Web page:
Unlike the rest of the body, there is not enough space in the brain for stored energy. Instead, the brain relies on the hundreds of miles of blood vessels it contains to deliver fresh energy through the blood. Yet how the brain expresses a need for more energy during increased activity and then directs its blood supply to specific hot spots has, until now, been poorly understood.
Today, researchers at the University of Maryland School of Medicine and the University of Vermont have shown how the brain communicates with blood vessels when it needs energy, and how those blood vessels respond to it. relaxing or contracting to direct blood flow to specific areas of the brain.
In their new article, published on July 21 in Scientists progress, researchers say that understanding how the brain directs energy to itself in fine detail can help determine what is wrong with conditions like Alzheimer’s disease and dementia, where poor blood flow is a predictor of cognitive impairment. If the brain is not getting blood where it needs it when it needs it, neurons become stressed and over time deteriorate, ultimately leading to cognitive decline and memory problems.
Large arteries supply medium-sized vessels called arterioles which then supply even smaller capillaries, so small that only one blood cell can pass through them at a time. In a 2017 Neuroscience of nature article, the researchers showed that electrical impulses passing through capillaries direct blood flow to medium-sized arterioles supplying large areas of the brain. For this latest paper, the team wanted to study the fine-tuning of blood as it circulates through capillaries in order to precisely regulate the energy supply to tiny regions of the brain.
“There appear to be two mechanisms working in tandem to ensure that energy in the form of blood reaches specific regions of the brain: one large and the other precise,” explains Thomas Longden, Ph.D., assistant professor of physiology at the University of Maryland School of Medicine. “The first electrical mechanism is like a rough hammer approach to bring more blood into general proximity to increased brain activity by controlling medium-sized arterioles, then capillary calcium signals provide exquisite fine-tuning to ensure that the blood gets to exactly the right place at the right time through the tiny capillaries. “
Dr. Longden and his colleagues used a protein that emits a green light when calcium increases in the cell. Thanks to the efforts of Michael Kotlikoff’s team at Cornell University, they were able to activate this tool in cells lining the blood vessels of mice. The researchers then looked through small windows in the brains of these mice to study the role of calcium in controlling blood flow in the brain’s capillaries. When the cells lining the blood vessels received an influx of calcium, they turned green. They detected 5,000 calcium signals per second in capillaries in the tiny section of the brain visible through the window, which they say represents about 1,000,000 of these responses every second throughout the brain’s vasculature. .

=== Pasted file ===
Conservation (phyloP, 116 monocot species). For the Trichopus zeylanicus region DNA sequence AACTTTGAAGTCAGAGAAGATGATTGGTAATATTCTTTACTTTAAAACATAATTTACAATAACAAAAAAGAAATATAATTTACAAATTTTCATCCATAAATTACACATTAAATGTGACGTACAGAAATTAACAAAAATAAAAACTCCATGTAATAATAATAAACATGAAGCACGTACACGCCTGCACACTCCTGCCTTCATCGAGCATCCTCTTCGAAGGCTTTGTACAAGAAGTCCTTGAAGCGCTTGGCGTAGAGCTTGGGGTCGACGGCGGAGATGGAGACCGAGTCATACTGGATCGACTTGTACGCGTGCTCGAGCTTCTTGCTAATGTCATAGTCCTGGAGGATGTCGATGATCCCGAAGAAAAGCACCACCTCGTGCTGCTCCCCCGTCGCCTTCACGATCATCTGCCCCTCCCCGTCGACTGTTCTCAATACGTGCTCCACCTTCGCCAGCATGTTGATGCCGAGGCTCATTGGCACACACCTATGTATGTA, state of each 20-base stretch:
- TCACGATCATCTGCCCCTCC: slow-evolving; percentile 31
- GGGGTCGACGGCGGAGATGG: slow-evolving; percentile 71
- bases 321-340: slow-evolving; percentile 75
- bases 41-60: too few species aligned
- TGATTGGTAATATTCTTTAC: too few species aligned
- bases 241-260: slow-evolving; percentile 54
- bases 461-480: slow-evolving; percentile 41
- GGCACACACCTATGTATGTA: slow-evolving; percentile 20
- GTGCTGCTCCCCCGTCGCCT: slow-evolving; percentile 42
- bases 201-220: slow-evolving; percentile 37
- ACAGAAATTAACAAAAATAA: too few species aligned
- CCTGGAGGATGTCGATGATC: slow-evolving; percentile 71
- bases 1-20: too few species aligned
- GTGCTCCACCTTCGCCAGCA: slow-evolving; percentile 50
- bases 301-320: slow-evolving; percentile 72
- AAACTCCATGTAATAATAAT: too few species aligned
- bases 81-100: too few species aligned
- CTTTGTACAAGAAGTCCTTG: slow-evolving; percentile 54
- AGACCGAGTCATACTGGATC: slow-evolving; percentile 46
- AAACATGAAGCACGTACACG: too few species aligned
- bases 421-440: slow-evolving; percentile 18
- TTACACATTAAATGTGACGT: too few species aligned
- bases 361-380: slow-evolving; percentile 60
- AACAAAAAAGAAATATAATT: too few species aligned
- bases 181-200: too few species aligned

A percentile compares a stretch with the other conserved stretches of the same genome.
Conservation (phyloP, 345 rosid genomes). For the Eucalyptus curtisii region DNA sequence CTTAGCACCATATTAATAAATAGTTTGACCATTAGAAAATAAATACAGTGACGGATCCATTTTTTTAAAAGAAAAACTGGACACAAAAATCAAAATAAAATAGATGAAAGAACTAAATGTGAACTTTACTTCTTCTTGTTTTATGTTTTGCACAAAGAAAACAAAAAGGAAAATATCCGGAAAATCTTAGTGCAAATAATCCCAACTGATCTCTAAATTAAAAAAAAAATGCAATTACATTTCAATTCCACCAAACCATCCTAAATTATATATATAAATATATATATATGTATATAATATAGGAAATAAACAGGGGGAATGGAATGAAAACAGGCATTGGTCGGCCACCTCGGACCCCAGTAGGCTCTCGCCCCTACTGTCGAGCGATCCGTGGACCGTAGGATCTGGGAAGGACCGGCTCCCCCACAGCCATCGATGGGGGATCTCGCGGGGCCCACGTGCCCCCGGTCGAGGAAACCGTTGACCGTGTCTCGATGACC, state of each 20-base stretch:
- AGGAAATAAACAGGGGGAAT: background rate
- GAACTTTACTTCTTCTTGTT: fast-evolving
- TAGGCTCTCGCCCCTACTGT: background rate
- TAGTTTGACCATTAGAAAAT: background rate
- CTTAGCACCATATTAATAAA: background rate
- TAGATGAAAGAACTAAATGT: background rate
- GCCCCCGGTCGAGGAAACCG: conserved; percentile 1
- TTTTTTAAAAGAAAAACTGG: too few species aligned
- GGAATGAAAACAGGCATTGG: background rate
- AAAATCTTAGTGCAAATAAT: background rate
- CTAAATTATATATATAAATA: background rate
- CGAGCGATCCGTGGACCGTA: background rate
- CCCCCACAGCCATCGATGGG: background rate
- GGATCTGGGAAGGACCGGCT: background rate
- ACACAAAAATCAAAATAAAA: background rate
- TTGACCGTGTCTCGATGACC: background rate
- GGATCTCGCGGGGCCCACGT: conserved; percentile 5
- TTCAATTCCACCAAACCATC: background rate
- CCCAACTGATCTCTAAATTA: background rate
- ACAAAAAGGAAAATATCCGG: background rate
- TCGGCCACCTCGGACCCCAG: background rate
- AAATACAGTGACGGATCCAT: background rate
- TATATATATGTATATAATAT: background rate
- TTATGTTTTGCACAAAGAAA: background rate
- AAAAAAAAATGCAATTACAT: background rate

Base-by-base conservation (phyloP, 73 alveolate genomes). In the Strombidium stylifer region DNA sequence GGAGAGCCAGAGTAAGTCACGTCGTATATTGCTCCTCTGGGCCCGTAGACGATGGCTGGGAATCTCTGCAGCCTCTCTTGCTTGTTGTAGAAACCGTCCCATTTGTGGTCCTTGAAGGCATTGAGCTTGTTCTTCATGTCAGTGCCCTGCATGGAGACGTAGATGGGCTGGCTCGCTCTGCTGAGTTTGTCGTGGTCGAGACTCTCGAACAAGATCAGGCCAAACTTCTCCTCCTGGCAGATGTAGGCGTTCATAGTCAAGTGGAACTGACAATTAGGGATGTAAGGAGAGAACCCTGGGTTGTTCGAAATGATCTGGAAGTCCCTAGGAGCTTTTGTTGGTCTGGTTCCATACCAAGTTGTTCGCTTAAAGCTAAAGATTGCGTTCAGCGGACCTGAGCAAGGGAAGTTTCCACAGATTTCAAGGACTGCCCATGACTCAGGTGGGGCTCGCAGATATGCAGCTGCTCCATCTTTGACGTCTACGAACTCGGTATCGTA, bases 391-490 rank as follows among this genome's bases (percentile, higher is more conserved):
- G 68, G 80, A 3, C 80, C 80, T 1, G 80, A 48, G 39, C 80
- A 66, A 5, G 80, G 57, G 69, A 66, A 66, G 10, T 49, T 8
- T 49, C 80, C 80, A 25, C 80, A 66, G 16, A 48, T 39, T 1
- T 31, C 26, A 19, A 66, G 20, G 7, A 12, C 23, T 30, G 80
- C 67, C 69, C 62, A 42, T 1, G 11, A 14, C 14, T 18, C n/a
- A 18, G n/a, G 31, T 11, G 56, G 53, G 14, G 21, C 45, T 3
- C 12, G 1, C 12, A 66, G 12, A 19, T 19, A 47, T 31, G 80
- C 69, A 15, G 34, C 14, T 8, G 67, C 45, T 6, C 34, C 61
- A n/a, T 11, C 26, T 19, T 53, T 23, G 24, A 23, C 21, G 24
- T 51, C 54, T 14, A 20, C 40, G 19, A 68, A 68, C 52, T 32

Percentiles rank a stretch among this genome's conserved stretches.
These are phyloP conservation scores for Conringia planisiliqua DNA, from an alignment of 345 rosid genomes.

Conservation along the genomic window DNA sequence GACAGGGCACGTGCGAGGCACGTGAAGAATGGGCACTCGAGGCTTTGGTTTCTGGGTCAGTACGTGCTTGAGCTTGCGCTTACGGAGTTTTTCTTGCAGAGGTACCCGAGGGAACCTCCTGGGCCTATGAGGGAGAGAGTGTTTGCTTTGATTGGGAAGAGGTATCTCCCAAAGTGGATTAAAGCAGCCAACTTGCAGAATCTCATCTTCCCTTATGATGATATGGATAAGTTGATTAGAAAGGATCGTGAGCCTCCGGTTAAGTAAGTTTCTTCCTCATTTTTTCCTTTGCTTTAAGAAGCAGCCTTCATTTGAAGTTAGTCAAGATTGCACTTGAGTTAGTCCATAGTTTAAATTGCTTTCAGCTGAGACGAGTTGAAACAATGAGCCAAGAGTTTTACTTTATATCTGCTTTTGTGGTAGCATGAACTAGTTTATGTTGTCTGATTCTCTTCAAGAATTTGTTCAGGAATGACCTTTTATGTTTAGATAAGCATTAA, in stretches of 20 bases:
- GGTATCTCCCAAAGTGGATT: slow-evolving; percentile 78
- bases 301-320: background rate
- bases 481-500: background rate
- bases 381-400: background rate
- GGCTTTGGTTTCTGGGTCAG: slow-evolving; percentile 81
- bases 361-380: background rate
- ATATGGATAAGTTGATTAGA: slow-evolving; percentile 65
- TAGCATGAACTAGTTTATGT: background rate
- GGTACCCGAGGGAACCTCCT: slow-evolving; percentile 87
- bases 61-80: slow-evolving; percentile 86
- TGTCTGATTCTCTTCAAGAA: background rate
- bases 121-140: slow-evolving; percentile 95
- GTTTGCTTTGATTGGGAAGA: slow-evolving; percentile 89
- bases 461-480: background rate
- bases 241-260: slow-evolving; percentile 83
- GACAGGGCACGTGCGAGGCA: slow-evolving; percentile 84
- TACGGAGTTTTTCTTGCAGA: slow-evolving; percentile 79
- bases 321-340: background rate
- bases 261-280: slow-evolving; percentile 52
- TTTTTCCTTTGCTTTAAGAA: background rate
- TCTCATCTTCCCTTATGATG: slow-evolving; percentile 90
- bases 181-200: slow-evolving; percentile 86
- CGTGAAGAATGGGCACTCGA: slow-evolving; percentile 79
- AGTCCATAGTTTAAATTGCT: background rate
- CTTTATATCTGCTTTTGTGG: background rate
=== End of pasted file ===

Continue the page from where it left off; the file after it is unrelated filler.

“Until we deployed this new technology, there was this totally invisible world of calcium signaling in the brain hidden from view, and now we can see a ton of activity in the blood vessels of the brain – they are. constantly on, ”says Dr. Longden.
Dr. Longden and the research team then dissected the complex cellular mechanism behind calcium’s role in directing blood branch-by-branch through the brain’s tiny vessels. They found that when neurons emit electrical signals, they cause an increase in calcium in the cells lining the blood vessels. Then the enzymes detect this calcium and direct the cells to make nitric oxide. Nitric oxide is a hormone (and a gas) that causes muscle cells around the blood vessels to relax, which then widens the vessels allowing more blood to flow.
“Capillaries have traditionally been viewed as simple conduits for red blood cells and the blood-brain barrier,” says co-lead author Mark T. Nelson, Ph.D., Professor Emeritus and Chair of Pharmacology at the University of Vermont. “Here, we have revealed an unknown universe of calcium signaling in capillaries, and just like traffic lights, these calcium signals direct vital nutrients to nearby active neurons.”
“The first step in determining what is wrong with diseases is to determine how the system is functioning as it should normally,” says E. Albert Reece, MD, Ph.D., MBA, executive vice president of medical affairs , UM Baltimore, and Distinguished Professor and Dean John Z. and Akiko K. Bowers of the University of Maryland School of Medicine. “Now that researchers understand how this process works, they can begin to study how blood flow is disrupted in Alzheimer’s disease and dementia to find ways to fix it.”
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“Composed of Ca2 + signals mediated by the local IP3 receptor to direct blood flow in the cerebral capillaries” Scientists progress (2021). advances.sciencemag.org/lookup… .1126 / sciadv.abh0101
Provided by the University of Maryland School of Medicine
Quote: Study Finds Calcium Precisely Directs Blood Flow in Brain (2021, July 21) Retrieved July 22, 2021 from https://medicalxpress.com/news/2021-07-calcium-precisely-blood-brain .html
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